|No woody weeds in Cathi's field|
Self seeding trees are a real nuisance. They are nature’s first salvo in an ecological succession that might make your garden a wood.
They are a real nuisance when in a good year (for nature) they appear in their thousands in lawns, paths, nooks and crannies. They are quite tricky to control.
|Unwanted rhus sucker|
Even worse are certain trees such ailanthus and rhus which when chopped down produce copious suckers from the inevitable root cuttings made when the top is taken away. Reader Carol is having a problem with aspens which she writes about in my post about tree stumps.
|Pull out this sycamore before it takes over|
It is tempting to retain a few seedlings or suckers that transform into pretty saplings and eventually a small tree. Woe betide a new garden owner who wrongly thinks his tree was deliberately planted. Most gardens are too small to accommodate forest trees.
For me my main problems have been sycamore and birch which have appeared in their thousands.
|Holly and yew saplings suppressed for years under such as rhododendron suddenly become a problem|
As to yew, Peter Williams now has a very fine hedge from a hundred yew seedlings and tiny plants I once garnered for him from a cemetery garden.
I have a less pleasant memory of spraying off abundant yew seedlings with MCPA and glyphosate to eventually find my employer had a vision of growing a yew wood!
|Self sown birch might become too big|
I used to find that these chopped down trees suckered to make lovely multi-stemmed trees. Some birch trees in Bolton Percy cemetery are now on their third cycle!
|None of the trees in Worsbrough cemetery were actually planted|
|Not all woody invaders are unwanted|
I omit today the treatment of tree stumps. Where herbicides are concerned the principles however are very similar.
Their are many ways to actually kill woody weeds. Its just that you need to remember to do it.
So often I see tree seedlings left to become a real problem.
Myriads of seedlings
Under an old sycamore thousands of seedlings might suddenly appear in Spring. If it has been a cold Winter their necessary cold requirement has been satisfied and should it be a wet season they thrive.
In a small garden you can just hoe them away. In a very small garden you can just hand weed.
My own problem is where I manage large tracts of cemetery garden. My routine maintenance spray of 360g/litre glyphosate at 1 in 50 just does not work! (It might if the seedlings are still very small)
One solution might be to use glyphosate a little bit stronger, perhaps 1 in 40. In practice against woody weeds - and this includes such as brambles I use a mixture of glyphosate and MCPA each at 1 in 50. I would not do this anywhere near delicate plants, only in larger ‘open spaces’ or areas I deem ‘rough’.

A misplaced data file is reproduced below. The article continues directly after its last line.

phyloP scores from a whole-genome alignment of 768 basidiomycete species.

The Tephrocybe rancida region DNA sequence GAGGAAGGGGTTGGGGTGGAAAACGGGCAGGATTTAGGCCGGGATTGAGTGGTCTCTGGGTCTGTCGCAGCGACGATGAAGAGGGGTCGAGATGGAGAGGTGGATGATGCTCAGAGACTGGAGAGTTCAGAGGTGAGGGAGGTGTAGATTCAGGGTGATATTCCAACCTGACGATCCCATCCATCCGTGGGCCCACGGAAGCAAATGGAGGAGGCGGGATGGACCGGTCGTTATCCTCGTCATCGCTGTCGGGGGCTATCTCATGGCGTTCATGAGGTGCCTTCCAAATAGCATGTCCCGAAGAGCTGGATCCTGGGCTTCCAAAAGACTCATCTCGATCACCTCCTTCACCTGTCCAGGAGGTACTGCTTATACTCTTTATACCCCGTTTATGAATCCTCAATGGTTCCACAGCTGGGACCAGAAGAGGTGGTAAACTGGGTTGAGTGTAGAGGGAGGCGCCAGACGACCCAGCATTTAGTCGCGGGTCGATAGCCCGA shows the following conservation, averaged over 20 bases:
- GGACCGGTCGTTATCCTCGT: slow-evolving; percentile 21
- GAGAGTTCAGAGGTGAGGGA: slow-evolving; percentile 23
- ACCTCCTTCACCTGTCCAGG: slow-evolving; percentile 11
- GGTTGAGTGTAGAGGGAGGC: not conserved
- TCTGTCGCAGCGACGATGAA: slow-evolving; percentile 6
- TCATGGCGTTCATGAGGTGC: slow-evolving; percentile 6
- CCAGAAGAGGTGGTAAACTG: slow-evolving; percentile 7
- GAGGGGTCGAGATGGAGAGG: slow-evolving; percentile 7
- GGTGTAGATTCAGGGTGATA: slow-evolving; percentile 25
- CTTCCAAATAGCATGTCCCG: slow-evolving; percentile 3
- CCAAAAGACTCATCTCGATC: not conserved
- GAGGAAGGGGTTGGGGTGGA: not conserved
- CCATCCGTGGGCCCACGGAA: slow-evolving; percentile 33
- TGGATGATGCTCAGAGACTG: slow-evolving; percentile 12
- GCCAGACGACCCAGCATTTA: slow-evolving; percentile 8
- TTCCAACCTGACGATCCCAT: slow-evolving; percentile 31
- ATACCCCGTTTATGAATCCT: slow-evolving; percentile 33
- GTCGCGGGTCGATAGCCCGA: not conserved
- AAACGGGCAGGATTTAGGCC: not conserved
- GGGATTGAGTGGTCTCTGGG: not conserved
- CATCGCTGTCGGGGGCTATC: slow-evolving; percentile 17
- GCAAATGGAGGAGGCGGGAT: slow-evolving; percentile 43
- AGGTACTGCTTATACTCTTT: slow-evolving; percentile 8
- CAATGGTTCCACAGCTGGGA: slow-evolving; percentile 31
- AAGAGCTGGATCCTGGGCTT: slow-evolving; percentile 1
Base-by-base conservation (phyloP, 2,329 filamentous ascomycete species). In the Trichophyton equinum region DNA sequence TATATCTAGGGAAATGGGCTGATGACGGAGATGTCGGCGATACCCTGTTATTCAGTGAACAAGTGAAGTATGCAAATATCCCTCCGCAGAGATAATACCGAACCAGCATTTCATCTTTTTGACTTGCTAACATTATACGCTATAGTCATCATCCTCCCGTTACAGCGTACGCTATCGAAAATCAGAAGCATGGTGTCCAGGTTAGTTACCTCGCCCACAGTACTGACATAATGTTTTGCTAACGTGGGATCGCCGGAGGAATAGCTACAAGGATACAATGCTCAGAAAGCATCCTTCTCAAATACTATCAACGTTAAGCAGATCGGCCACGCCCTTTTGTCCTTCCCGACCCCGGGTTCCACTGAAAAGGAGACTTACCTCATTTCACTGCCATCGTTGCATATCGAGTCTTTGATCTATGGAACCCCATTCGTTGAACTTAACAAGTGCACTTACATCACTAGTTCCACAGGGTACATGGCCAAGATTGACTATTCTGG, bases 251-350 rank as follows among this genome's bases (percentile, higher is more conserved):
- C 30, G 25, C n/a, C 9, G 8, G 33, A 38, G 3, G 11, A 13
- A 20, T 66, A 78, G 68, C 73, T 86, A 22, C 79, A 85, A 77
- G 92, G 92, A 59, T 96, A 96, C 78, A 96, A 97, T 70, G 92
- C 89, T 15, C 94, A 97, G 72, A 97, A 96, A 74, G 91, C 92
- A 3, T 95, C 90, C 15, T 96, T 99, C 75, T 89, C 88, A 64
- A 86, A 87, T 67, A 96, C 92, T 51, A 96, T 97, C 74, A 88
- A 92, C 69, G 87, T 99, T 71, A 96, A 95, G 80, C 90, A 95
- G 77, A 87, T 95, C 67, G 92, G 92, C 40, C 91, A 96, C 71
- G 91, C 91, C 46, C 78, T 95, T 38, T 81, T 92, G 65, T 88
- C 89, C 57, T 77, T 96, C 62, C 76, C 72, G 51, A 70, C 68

Unlike glyphosate, MCPA remains active in the soil for a few weeks so don’t replant for a while after its use
|Ivy is a very difficult woody weed. Either live with it or (best) physically remove it, or use repeated herbicide applications to kill it|
I buy MCPA as commercial product Agritox and have written about it for example to control nettles in grassland. It can be used alone against woody weeds but beyond young seedlings is not very effective.
In a lawn woody seedlings just mow out thank goodness!
If tree seedlings are allowed to remain into their second year you need a real brushwood killer to kill them. I have used the commercial product Grazon for this purpose. (I also use it for ‘difficult’ lawn weeds). It is quite brilliant but a bit pricy.
I have appended these notes on chemical control for those of you with large scale problems. For most of us for woody weeds physical methods are better
Your problems start when you allow woody weeds to pass the seedling stage and develop into saplings.
Saws, loppers and spades will have a place in your armoury. My recent post, ‘a curious incident’, indicates my distain for actually digging saplings out - huge effort, sore back, broken spades and damaged plants.
Frequently if pruned tight to the ground woody saplings will be killed. Some will regenerate, especially those that are older and larger. Do it again later, they soon will be gone for a fraction of the effort of digging them out.
If you are timely smaller saplings can merely be pulled out. Don’t use you back. Strain with your arms and if their is no sign of movement give up and go for the secateurs!
Peter’s field - a story
Brenda’s son in France inherited a supposedly grass field full of thousands of four foot high four year old ash saplings. Well beyond my puny efforts with secateur and saw. Eventually he asked his local farmer who in less than an hour flailed them all down. I think Peter’s two grazing horses did the rest and as far as I know the ash has never returned (although on the neighbours property it is now a small wood).
|Cathi's soay sheep ate all the tree seedlings but not the nettles|